The Need for “Birth Control” within America’s Socioeconomic System
The modern American economy is sick, ill and diseased…or is it? The divide between the Haves and the Have Nots is a reoccurring issue in most discussions involving America’s socioeconomic demise. But, is American society in fact ailing, and if so, what (or who) is culpable? If only America had a “troubleshoot” option or the ability to “scan for viruses.”
A discussion concerning the Haves versus the Have Nots is essential to troubleshooting the American economy. Although these two classifications are real and distinct, they are merely symptoms of a greater disease and not the disease itself. In fact, there are also the Can Dos versus the Can’t Dos, the Ables versus the Unables and the Want to Dos versus the Don’t Want to Dos.
In discussing the Haves, consideration must be given to why there is a class of people who have plenty and a class which has less. Also, why are the Have Nots increasing? Could it have something (or a lot) to do with the Cans and Can’ts of American society?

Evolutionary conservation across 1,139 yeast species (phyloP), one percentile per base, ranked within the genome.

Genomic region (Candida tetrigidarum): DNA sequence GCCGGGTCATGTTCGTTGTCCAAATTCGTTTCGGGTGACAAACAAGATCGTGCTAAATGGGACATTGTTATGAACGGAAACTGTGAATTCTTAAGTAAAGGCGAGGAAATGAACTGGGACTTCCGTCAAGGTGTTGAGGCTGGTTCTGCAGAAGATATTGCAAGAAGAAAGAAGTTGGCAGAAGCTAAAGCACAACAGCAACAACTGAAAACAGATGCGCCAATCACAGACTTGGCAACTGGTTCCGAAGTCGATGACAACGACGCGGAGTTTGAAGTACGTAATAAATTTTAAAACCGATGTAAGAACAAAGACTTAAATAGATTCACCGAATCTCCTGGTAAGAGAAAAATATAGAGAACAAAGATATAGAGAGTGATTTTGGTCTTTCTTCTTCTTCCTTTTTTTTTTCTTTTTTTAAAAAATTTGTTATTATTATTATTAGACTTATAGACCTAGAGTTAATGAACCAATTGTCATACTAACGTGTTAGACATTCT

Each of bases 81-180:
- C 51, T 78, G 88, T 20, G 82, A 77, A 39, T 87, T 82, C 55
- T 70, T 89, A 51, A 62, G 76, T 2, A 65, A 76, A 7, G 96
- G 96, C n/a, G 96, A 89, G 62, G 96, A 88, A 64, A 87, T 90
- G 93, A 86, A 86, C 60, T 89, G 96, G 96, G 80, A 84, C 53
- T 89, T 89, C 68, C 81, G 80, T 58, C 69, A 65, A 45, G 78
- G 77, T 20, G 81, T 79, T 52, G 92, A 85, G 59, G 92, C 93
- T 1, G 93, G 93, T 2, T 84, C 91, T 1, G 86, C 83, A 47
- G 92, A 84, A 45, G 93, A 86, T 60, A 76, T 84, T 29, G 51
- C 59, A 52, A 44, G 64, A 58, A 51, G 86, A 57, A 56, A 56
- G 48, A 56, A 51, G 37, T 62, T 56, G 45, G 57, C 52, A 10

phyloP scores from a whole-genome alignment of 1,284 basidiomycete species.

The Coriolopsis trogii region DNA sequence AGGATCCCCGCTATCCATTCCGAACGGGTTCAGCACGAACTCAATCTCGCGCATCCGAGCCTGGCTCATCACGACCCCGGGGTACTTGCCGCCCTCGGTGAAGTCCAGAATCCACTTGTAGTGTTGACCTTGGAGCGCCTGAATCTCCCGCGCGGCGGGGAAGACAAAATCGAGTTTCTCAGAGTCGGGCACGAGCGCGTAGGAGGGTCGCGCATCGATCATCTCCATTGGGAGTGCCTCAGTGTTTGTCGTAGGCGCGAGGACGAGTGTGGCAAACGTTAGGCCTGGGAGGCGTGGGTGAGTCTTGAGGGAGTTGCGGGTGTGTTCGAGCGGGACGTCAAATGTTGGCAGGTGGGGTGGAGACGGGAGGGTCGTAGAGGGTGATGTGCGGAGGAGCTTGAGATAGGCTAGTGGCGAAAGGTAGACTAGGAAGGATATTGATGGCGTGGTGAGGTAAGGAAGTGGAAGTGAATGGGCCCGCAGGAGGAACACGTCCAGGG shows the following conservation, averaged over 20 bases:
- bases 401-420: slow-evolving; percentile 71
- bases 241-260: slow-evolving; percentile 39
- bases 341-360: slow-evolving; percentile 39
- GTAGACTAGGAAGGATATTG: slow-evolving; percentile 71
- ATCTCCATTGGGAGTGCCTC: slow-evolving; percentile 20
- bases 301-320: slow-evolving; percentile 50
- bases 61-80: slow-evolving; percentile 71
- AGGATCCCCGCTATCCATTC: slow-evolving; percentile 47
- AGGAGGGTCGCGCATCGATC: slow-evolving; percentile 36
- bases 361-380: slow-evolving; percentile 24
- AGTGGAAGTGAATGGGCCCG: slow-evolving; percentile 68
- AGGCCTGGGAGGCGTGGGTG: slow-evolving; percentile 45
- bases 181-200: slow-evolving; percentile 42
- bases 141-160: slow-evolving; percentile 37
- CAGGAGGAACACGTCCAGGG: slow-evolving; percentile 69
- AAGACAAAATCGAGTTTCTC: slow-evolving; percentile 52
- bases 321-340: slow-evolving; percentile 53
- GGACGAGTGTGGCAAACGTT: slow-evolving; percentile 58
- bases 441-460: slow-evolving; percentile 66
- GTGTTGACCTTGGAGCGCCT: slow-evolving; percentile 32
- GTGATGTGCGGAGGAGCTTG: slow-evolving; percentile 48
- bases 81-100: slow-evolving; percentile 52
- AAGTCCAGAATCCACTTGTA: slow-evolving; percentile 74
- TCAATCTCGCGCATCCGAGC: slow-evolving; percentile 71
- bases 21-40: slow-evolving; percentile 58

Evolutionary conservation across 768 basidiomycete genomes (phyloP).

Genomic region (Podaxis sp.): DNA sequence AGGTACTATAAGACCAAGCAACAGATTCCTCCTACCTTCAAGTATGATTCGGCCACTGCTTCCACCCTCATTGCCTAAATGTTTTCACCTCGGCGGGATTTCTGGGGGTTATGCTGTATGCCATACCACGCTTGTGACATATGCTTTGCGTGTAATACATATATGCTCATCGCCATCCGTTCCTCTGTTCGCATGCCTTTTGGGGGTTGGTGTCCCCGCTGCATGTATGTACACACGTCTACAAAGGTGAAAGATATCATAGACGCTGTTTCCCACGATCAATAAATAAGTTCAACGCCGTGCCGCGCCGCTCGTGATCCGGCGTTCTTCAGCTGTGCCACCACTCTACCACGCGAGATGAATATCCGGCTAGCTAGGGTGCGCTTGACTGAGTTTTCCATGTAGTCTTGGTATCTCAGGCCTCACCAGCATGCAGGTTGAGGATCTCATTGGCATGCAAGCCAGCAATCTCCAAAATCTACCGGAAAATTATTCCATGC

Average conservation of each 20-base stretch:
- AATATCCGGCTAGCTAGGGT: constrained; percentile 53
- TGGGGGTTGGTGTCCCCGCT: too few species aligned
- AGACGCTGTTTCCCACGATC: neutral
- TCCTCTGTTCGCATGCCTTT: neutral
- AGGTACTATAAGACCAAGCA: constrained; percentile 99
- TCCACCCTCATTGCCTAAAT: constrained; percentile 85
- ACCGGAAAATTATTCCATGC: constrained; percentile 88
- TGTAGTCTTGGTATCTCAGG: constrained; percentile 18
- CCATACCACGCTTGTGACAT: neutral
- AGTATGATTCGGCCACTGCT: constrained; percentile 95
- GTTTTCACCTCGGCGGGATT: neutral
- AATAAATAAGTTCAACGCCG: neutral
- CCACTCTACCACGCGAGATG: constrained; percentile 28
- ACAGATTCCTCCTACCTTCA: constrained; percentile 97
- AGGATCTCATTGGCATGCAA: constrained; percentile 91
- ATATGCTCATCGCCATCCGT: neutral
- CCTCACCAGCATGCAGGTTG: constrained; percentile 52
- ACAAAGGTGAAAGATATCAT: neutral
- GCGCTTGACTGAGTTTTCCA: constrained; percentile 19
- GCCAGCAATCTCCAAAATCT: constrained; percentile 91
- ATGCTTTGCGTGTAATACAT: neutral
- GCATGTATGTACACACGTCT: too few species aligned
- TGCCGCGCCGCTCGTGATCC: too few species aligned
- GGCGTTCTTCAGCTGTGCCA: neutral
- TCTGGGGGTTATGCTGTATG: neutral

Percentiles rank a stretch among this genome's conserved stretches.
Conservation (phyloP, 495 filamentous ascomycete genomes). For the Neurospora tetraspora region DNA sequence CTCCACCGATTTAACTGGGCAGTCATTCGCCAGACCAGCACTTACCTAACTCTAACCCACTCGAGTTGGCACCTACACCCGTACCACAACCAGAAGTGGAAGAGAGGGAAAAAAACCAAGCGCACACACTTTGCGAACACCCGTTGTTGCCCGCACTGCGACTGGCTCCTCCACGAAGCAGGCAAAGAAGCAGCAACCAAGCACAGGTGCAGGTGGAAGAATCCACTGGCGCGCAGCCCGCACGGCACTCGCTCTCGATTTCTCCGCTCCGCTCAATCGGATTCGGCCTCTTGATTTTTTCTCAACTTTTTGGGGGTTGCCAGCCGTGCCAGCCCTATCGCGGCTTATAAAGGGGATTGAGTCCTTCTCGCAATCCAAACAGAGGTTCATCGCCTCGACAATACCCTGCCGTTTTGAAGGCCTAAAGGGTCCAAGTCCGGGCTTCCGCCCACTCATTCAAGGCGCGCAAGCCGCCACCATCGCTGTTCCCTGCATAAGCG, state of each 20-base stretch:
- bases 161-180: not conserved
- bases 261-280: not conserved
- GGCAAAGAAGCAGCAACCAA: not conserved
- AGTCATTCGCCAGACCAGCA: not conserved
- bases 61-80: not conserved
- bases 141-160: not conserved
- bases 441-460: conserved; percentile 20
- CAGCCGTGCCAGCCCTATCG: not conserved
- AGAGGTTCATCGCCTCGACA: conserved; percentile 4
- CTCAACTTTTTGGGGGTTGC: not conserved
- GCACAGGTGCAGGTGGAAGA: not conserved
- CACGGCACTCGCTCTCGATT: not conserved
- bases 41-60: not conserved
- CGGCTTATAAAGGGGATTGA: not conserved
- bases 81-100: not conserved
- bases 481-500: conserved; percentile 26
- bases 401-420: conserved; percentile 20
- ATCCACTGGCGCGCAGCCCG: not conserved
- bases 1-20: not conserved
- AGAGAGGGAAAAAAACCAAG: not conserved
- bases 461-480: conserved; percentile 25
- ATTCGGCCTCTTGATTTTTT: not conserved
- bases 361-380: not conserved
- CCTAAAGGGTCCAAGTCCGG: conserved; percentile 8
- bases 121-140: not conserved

There will always be individuals who are more valuable to a society than others. While legislators feel that they can increase a person’s value to society through welfare payments and minimum wage laws, this is an erroneous belief. Only society can determine the worth and value of functions and professions, then levy an individual’s worth by them. If a job or vocation is a result of or becomes more valuable because of legislation, it will only end in failure if that society no longer appreciates that particular job. These jobs will inevitably evaporate. How many typewriter repairmen or chimney sweepers are there today? How many lawn cutters do we actually need? How many window washers? Only society, working through the economy, can make these decisions – not the government. Society judges through its choices what it finds valuable and what it does not.